Takuro Nunoura, Senior Scientist at the Institute of Biogeosciences and Group Leader for the Research and Development Center for Marine Biosciences at Japan Agency for Marine-Earth Science & Technology (JAMSTEC), will present a seminar, “Bidirectional TCA Cycle in a Facultatively Chemolithoautotrophic and Thermophilic Deeply-branching Bacteria” at the SP on Wednesday, December 16th. The event will be held in Building N239, Room #B39 from 12:00-1:00pm.
Dr. Nunoura’s brief bio and an abstract of his talk follow below. Questions about this event can be directed to the POC, Peter Minogue. The event is co-hosted by NASA Ames and the SP as part of the SP and Ames Bio Talks and Syn Bio Talks Seminar series.
It has been believed that exergonic citrate synthase function only in the oxidative TCA cycle, and ATP-citrate lyase is necessary for the reductive citrate cleavage reaction. This study revealed a reversible TCA cycle operated by bidirectional reaction of citrate synthase in a chemolithotrophic and thermophilic bacteria that belongs to a deeply-branching bacterial lineage. The previously unseen finding provides novel insights into a primordial central metabolism represented by TCA cycle in early life and chemical evolution on Earth. There is a long history of debate between the heterotrophic and the autotrophic origin of life scenarios. The finding in this study presents another scenario. The versatile TCA cycle that supply essential precursors of the core anabolisms in a deeply-branching chemolithotrophic bacteria suggests the possibility of the mixotrophic origin of life on Earth. The mixotrophic metabolism could occur in both the common ancestor of life and the metabolic networks in chemical evolution. Moreover, this implies that the configuration of autotrophy (carbon fixation) or heterotrophy (decarboxylation) is ecological distinction but not primordial role in the origin of life as theoretically hypothesized by Smith and Morowitz (2010).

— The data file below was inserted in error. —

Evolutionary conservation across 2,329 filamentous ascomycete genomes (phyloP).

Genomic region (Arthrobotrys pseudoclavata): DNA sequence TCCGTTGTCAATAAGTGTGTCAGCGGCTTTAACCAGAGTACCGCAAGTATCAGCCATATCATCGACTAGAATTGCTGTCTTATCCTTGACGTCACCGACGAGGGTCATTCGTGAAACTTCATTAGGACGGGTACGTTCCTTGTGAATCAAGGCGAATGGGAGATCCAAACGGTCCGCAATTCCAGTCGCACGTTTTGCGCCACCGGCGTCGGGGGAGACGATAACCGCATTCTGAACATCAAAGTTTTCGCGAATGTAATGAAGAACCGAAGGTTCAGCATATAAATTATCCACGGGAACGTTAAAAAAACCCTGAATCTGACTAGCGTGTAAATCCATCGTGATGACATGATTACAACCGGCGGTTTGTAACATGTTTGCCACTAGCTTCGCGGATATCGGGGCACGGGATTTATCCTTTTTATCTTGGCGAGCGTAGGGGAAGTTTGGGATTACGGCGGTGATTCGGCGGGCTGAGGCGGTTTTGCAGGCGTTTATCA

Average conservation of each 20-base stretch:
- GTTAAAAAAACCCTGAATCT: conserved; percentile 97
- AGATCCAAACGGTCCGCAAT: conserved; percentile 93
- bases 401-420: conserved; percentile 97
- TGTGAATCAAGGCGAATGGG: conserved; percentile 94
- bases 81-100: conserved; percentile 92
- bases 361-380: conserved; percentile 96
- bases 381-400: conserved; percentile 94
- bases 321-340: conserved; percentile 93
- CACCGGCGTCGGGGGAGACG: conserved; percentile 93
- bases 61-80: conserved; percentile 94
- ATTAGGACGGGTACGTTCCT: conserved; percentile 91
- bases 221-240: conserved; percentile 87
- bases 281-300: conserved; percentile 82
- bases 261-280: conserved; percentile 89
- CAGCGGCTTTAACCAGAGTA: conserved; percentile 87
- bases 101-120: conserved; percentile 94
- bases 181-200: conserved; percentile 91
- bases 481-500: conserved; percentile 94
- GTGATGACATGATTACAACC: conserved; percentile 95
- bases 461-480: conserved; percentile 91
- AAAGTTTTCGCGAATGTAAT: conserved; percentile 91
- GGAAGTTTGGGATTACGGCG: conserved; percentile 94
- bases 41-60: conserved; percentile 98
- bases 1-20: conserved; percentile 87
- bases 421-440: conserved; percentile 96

About the Speaker:
Dr. Takuro Nunoura is a Senior Scientist at the Institute of Biogeosciences and Group Leader for the Research and Development Center for Marine Biosciences at Japan Agency for Marine-Earth Science & Technology (JAMSTEC). His professional research experience includes: molecular ecological and biochemical techniques using DNA/RNA and protein; sequence analysis, phylogenetic analysis, T-RFLP analysis, DGGE analysis, quantitative real-time-PCR analysis, quantitative competitive-PCR analysis, RT-PCR technique; SDS and 2-dimentional PAGE analysis; gene expression; protein purification; constructing genome library; cultivation techniques both under aerobic and anaerobic conditions; identification of novel microbes; and environmental genomics.